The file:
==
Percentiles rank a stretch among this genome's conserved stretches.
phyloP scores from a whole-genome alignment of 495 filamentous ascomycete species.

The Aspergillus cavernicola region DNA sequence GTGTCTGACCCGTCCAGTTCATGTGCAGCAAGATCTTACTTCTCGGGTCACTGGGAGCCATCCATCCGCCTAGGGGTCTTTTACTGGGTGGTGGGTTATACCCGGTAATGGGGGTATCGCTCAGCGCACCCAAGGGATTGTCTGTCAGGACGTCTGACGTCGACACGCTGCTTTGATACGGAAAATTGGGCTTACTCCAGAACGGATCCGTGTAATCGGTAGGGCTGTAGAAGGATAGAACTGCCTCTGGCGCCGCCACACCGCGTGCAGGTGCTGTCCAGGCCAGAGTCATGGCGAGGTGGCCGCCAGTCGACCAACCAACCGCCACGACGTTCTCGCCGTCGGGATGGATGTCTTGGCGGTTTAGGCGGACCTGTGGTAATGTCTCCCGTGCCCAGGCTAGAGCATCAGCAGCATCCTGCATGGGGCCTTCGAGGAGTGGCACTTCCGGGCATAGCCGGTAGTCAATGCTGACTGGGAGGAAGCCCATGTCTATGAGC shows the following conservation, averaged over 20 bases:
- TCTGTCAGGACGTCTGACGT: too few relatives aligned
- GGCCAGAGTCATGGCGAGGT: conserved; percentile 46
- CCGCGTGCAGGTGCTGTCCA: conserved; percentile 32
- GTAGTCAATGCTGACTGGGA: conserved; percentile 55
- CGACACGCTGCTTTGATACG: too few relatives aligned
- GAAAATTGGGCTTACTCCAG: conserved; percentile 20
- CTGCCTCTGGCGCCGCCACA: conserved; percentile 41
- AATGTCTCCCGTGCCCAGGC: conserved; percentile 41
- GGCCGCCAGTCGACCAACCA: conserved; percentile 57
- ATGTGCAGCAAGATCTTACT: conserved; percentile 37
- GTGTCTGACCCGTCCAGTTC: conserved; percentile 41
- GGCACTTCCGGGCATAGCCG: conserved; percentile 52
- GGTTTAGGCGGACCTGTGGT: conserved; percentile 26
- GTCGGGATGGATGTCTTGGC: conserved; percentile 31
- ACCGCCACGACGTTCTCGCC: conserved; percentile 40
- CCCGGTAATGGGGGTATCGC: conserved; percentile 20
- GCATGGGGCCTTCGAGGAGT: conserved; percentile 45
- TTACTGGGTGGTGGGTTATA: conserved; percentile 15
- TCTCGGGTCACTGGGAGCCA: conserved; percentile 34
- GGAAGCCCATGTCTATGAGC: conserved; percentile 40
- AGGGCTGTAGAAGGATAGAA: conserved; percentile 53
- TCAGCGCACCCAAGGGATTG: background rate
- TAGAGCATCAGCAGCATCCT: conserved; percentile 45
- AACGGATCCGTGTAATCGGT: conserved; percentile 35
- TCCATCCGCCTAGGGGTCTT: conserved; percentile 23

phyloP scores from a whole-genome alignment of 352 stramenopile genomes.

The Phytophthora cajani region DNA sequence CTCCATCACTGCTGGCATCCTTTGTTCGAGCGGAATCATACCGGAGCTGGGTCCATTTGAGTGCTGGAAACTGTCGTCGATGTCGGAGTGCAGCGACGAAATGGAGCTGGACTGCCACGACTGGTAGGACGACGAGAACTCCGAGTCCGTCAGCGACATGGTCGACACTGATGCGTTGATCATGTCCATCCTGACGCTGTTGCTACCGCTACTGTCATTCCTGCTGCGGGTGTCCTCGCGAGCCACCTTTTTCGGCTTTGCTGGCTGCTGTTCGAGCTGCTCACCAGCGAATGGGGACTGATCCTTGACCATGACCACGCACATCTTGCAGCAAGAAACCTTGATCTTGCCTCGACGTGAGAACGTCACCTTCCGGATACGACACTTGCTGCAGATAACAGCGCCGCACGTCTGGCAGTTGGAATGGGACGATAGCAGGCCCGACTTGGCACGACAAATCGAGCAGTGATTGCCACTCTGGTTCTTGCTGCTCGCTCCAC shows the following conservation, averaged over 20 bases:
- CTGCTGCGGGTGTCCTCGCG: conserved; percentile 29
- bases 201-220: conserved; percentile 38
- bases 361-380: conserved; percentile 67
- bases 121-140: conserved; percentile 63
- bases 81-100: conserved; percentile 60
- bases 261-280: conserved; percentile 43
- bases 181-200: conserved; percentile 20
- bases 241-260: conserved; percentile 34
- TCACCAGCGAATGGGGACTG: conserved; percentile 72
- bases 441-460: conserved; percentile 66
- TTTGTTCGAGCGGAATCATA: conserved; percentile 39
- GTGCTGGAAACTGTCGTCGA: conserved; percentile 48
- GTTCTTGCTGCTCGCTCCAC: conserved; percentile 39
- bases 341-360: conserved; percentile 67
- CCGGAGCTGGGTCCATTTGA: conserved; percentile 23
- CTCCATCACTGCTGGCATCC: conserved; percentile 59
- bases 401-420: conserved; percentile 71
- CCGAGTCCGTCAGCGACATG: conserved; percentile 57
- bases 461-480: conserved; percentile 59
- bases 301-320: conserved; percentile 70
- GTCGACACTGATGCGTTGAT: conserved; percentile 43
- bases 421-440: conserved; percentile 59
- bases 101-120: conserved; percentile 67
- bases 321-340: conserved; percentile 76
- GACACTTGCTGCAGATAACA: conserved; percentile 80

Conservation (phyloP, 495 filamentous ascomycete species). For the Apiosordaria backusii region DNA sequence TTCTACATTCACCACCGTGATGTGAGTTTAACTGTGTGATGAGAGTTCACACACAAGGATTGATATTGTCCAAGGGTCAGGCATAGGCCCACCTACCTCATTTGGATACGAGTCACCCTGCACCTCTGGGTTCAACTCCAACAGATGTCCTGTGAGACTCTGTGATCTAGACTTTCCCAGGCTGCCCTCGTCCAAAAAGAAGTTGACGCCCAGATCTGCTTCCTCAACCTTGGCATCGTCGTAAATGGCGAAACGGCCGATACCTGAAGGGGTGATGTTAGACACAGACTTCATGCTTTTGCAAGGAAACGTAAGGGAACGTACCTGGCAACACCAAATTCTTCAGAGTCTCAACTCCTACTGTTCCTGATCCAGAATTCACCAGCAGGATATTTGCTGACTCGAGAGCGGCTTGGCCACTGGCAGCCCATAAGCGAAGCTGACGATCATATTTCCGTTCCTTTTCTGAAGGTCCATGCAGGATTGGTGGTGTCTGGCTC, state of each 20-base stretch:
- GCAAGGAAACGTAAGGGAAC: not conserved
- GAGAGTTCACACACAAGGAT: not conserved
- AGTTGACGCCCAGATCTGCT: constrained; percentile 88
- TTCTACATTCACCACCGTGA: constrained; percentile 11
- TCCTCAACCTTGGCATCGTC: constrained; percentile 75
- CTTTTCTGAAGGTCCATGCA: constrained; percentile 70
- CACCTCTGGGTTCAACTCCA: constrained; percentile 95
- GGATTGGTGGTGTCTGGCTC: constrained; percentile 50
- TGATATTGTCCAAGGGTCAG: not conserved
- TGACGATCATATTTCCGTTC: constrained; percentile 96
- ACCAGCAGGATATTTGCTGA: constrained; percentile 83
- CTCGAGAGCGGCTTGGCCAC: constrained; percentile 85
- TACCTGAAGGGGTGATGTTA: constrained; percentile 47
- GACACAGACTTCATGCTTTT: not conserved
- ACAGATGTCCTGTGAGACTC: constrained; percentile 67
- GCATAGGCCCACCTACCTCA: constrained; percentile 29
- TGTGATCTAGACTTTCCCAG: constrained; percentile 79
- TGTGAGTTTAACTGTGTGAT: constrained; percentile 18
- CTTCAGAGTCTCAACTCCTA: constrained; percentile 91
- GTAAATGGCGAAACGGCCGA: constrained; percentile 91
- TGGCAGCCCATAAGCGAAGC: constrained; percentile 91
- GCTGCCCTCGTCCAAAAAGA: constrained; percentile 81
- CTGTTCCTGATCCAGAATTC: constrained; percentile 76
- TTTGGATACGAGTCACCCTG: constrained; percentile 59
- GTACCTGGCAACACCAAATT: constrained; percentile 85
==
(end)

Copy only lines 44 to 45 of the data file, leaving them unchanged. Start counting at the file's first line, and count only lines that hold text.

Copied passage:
- bases 341-360: conserved; percentile 67
- CCGGAGCTGGGTCCATTTGA: conserved; percentile 23